ADVERTISEMENT

ADVERTISEMENT

Heartland 200 brings 100 racers to town

The 125-mile, wooded course took racers from Park Rapids north toward Lake George, west to Island Lake, through the Paul Bunyan State Forest and toward Akeley and Nevis.

020222.N.PRE.AidenJohnson77JrChampBEST.jpg
Aiden Johnson won the Junior 14-17 class, completing both laps with a total time of 4:25:11.500.
Shannon Geisen / Park Rapids Enterprise

Snowmobile racers practically traversed the entire county over the weekend.

The Heartland 200 attracted 140 entries from 100 riders, according to COR PowerSports.

The 125-mile, wooded course took racers from Park Rapids north toward Lake George, west to Island Lake, through the Paul Bunyan State Forest and toward Akeley and Nevis.

020222.N.PRE.AustinKodey152.jpg
Austin Kodey blasts through Emmaville. He competed in the Semi Pro 600 Improved Class, placing 11th overall.<br/>
Shannon Geisen / Park Rapids Enterprise

The race featured 19 classes – including junior, pro, semi pro and classic – offering many racers a chance to complete one lap around the course twice in two days. Complete results are posted at corpowersports.com.

020222.N.PRE.KeagenHouser825Jr2nd.jpg
Keagen Houser took second place in the Junior 14-17 class, only three minutes behind the leader.
Shannon Geisen / Park Rapids Enterprise

This was the ninth annual race in Park Rapids.

ADVERTISEMENT

The event is jointly organized by COR PowerSports and the Park Rapids Lakes Area Chamber of Commerce.

Candy Christensen, president and CEO of the Chamber, said “I think, all in all, it was a successful event. The racers really enjoy the fact they got to ride the terrain. The trail is very challenging for them, which they look forward to.”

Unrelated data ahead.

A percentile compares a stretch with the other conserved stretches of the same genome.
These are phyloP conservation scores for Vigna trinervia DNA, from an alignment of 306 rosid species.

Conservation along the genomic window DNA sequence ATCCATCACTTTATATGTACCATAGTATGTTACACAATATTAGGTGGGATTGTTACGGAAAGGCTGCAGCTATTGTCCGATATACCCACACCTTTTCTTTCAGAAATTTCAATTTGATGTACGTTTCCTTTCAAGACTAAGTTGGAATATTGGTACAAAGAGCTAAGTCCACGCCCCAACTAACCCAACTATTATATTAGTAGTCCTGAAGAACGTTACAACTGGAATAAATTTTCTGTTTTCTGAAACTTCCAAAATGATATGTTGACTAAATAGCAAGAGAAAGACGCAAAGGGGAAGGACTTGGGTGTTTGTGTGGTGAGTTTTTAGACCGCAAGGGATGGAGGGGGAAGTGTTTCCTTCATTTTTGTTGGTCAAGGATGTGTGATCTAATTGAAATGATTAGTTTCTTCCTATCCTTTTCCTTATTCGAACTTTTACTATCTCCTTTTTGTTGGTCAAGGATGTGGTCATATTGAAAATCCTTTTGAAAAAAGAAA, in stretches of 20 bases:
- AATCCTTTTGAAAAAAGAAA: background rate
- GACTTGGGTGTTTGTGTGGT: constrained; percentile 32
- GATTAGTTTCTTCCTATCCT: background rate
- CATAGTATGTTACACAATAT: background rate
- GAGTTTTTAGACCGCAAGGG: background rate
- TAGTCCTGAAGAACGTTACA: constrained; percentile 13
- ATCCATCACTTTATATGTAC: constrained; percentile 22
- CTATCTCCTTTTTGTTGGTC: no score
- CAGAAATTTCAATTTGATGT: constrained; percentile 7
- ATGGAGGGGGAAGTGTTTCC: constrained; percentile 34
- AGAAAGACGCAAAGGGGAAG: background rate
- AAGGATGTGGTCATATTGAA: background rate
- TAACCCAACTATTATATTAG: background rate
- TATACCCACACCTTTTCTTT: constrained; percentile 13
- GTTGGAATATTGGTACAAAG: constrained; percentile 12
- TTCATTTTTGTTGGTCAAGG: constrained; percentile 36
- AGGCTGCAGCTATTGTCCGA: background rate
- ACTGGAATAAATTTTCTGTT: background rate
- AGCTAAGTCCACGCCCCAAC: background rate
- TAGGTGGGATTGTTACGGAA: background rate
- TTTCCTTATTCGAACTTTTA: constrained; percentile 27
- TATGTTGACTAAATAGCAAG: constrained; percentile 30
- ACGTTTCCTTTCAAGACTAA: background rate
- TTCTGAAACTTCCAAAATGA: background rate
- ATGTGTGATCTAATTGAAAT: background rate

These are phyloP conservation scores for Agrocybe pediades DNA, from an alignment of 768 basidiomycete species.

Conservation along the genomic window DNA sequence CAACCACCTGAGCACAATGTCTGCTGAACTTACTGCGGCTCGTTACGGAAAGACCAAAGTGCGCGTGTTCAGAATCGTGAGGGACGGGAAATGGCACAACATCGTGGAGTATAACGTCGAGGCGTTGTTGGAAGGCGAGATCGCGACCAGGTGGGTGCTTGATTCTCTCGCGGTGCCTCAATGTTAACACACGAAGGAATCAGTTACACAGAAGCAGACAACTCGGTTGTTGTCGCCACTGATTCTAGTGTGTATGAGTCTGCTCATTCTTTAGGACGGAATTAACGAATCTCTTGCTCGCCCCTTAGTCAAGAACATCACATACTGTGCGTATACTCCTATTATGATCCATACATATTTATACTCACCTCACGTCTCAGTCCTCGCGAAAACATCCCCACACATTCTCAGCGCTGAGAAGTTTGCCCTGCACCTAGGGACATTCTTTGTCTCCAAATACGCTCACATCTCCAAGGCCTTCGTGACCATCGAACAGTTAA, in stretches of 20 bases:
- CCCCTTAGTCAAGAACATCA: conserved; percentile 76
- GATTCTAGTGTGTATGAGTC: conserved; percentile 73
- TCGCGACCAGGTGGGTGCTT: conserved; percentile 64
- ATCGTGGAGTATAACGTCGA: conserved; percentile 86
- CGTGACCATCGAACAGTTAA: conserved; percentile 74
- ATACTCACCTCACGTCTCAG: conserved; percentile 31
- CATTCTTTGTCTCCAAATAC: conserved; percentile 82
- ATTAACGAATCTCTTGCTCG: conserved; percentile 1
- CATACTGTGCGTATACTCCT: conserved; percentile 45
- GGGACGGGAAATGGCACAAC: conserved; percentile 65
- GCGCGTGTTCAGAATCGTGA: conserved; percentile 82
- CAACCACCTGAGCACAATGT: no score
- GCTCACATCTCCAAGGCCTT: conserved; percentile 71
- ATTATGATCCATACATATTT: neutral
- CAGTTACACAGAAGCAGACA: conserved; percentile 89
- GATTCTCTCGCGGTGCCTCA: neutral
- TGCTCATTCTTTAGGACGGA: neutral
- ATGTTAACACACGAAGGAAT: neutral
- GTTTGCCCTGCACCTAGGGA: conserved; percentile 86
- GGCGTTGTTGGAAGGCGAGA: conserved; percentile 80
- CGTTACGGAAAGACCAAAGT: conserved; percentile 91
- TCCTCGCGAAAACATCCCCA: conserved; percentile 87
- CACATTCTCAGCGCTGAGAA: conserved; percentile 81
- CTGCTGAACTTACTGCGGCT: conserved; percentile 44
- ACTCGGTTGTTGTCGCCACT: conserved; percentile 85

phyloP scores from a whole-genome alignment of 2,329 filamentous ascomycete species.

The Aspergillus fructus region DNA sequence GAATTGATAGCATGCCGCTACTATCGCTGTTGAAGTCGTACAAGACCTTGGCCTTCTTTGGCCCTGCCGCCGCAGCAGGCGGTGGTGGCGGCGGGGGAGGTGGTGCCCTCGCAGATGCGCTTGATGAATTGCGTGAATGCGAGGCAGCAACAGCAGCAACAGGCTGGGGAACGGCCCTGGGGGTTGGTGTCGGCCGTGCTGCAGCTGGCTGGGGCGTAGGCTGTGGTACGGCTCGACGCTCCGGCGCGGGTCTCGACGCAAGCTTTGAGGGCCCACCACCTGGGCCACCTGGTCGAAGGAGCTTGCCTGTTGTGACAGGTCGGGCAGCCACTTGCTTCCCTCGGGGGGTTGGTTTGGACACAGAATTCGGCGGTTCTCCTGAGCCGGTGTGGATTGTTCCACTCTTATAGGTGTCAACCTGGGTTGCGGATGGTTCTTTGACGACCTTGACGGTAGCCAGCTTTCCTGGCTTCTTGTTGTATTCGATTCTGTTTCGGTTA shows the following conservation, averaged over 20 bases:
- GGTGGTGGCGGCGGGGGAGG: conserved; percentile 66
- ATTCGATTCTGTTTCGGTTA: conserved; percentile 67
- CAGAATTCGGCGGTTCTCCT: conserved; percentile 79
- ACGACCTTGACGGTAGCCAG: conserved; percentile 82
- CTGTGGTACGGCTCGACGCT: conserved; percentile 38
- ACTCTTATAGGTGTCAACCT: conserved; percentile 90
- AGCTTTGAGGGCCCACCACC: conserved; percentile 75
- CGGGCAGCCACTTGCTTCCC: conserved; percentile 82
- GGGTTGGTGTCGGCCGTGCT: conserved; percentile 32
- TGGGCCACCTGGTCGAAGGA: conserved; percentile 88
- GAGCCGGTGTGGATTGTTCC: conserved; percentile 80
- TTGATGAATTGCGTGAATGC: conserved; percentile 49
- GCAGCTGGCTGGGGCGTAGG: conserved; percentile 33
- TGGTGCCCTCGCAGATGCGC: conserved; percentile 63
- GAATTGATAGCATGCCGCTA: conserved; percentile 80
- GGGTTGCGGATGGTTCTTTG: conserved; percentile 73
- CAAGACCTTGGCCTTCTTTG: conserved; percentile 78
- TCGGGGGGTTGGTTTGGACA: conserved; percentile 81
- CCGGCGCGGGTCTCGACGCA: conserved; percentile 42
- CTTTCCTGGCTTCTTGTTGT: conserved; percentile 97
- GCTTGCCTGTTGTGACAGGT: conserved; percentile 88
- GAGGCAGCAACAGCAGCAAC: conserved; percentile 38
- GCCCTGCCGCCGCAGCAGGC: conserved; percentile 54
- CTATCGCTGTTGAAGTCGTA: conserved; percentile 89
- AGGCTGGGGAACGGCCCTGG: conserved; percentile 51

Unlike others on the snowmobile racing circuit, the Park Rapids course is full of wooded trails and ditches, making it a very technical course, Christensen explained.

020222.N.PRE.BlakeHigginsHeartland200.jpg
Blake Higgins, the only local racer at the Heartland 200, competed in the classic on this all-original 1997 Ski-Doo MXZ. He's a 2018 graduate of Park Rapids Area High School.
Shannon Geisen / Park Rapids Enterprise

Local competitor

Blake Higgins, a 2018 Park Rapids High School graduate, was the only racer from Hubbard County.

He competed in the classic, which ran on Sunday only. This was his second time at the Heartland 200.

“I ran it in 2020, but took off last year because it was an ice race instead of a terrain race and my snowmobile is not set up for that as well,” Higgins explained. “I enjoy the race course’s combination of groomed and ungroomed trails as well as groomed and ungroomed ditches. It is a great challenge to include different types of terrain and fun to be able to race on the local trails that I am used to riding recreationally.”

Higgins said trail conditions were good on Sunday.

ADVERTISEMENT

“The local snowmobile clubs were able to groom most of the trail portions of the track, but the ditch sections were pretty rough,” he added.

His sled is an all-original 1997 Ski-Doo MXZ. “The odometer turned over 9,000 miles while practicing for the race, which is a lot of miles for any snowmobile, let alone a sled that I was going to race,” Higgins said.